1. re: Alan408

                    I think vacuum sealers are a "Field Of Dreams" purchase. For anyone that cooks regularly, If you buy it, you will use it. Prior to buying a sealer, I did not buy things like meats and cheese in bulk. I tried to avoid cooking anything large because longer-term freezing didn't work so well. My wife was somewhat hesitant about the sealer, but when I saw the Rival sealer on clearance for $50, she was willing to approve the expenditure.

                    Suddenly we find ourselves sealing anything and everything. Ground turkey was $1/lb. this week. Bought 4 lbs and sealed/froze them in 1/2lb. chucks. Needed a good steak for spedinis - bought a 2lb ribeye and sealed and froze the unused half. 2 racks of spare ribs at BJs - cooked one for the family, sealed and froze the remaining rack.

                    When the Rival one died, it was actually I who chafed at the propect of spending $130 on a new FoodSaver while my wife pointed out that we use it constantly and often feel hamstrung when we don't have it. It was $130 VERY well spent.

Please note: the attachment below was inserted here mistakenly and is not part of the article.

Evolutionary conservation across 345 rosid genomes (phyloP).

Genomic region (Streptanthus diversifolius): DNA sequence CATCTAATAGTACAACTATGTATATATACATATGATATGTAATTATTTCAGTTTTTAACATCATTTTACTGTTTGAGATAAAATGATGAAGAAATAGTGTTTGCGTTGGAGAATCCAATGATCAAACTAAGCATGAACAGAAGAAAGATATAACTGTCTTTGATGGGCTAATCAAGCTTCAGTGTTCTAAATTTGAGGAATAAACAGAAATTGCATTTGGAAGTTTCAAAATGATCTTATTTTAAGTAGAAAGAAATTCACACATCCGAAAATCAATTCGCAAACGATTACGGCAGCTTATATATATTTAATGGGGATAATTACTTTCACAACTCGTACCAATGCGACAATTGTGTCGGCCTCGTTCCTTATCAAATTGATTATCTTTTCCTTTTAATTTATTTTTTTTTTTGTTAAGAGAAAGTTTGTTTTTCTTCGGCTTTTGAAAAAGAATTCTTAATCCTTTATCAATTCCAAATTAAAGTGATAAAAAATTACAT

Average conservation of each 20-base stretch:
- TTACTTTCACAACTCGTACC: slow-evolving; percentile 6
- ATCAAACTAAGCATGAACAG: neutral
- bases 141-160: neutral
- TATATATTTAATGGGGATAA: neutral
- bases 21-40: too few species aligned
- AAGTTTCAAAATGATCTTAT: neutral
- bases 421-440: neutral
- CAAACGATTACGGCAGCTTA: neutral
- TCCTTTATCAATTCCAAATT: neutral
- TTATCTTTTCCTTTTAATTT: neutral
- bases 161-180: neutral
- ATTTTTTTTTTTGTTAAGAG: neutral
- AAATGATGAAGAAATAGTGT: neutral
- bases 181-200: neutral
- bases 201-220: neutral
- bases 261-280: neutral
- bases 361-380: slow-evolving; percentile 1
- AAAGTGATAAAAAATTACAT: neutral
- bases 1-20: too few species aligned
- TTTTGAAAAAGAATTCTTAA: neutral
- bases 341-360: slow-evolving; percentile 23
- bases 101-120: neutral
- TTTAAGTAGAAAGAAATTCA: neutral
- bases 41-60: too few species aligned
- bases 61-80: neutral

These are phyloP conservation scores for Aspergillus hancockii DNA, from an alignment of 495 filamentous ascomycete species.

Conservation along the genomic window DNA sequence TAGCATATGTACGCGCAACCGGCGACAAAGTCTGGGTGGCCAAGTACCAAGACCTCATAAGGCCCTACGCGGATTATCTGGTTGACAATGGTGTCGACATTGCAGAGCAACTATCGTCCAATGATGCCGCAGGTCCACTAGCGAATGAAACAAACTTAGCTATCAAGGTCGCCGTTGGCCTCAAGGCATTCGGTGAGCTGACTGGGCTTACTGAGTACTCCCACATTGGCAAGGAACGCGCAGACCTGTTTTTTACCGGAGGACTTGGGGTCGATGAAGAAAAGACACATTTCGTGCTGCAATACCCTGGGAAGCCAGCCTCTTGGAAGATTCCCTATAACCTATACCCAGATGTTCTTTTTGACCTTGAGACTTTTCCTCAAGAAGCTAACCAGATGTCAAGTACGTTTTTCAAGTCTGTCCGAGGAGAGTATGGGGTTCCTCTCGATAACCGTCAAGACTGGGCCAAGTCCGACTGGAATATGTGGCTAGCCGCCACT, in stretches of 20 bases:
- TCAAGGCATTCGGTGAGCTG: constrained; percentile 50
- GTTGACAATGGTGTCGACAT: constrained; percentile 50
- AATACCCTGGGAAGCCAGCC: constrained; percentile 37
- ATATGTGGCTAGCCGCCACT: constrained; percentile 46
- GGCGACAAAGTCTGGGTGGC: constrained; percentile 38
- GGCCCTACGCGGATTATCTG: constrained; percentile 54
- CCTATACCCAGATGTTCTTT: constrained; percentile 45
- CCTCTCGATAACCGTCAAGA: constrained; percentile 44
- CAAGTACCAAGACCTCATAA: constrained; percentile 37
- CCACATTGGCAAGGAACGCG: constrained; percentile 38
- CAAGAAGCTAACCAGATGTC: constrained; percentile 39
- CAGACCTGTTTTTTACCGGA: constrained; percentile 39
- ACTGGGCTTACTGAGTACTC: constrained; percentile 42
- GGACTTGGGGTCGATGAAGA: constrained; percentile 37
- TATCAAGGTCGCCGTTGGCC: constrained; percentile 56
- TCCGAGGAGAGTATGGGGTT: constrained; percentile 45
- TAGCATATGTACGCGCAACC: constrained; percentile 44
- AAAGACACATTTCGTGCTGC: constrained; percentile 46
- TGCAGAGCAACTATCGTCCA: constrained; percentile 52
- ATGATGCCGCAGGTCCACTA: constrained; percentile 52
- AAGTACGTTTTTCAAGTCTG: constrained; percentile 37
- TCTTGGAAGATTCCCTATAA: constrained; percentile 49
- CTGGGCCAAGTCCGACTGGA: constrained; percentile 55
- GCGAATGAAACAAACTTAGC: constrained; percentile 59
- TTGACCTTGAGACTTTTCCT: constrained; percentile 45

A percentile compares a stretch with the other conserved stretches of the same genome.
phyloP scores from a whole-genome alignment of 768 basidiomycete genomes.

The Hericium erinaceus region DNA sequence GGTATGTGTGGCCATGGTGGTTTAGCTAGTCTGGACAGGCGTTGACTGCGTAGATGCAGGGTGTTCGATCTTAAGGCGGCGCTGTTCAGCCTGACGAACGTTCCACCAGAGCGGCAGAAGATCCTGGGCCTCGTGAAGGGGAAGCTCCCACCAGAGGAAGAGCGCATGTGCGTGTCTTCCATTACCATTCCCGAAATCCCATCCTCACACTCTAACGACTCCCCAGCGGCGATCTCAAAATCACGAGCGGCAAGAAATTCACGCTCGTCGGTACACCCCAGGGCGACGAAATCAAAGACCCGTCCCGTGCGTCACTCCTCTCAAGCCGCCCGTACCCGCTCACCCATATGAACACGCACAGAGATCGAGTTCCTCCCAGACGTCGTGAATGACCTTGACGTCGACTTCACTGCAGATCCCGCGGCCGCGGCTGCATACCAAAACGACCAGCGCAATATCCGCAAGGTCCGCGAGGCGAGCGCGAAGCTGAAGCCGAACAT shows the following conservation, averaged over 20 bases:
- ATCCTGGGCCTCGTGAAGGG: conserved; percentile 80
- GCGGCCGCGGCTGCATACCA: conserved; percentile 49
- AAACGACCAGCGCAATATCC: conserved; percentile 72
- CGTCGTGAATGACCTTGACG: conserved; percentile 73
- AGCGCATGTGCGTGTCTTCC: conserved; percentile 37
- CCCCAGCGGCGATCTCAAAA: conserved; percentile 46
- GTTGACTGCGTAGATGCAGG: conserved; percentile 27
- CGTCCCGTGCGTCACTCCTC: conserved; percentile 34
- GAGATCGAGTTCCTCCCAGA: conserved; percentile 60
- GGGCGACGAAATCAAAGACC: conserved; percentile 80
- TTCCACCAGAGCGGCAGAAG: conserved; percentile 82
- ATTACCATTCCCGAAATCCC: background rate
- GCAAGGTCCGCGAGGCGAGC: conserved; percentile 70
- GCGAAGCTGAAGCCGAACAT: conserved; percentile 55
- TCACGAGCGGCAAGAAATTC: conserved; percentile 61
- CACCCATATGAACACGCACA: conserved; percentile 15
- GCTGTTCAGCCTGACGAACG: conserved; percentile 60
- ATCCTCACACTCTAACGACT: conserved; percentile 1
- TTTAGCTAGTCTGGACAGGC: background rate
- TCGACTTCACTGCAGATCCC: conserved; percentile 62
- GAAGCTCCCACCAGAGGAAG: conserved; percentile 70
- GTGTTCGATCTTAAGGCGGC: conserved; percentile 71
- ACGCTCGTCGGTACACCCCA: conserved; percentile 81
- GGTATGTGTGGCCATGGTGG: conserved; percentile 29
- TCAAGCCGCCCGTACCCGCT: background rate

A lot of people will find themselves changing their practices/habits to maximize the potential a vacuum sealer if they spring for one.

                  2. Jfood is a HUUUUGE fan of the Foodsaver.

                    Let's see why. A long day in the office, return home and in 40 minutes beautiful braised short ribs on the table. The little jfood arrives home from work, exhausted and wander to the freezer and can choose from 8 different main entrees and 40 minutes later, Mediterranean chicken or fish on her plate. That $0.69 oven stuffer roaster leftovers. Make a chicken pot pie and into the freezer for another day. Jfood has done the following, and more, in his Foodsaver:

                    Brisket; Short Ribs; Chili; Lasagne, Canneloni, ravioli, Hazan Bolognese, pigs in the blanket, chinese dumplings, sausage and peppers, meatballs, hamburgers, chicken pot pie, fish with veggies, chicken w veggies, puttanesca, etc.

                    Yes, when sealing wet stuff it gets a little messy, but not unmanageable.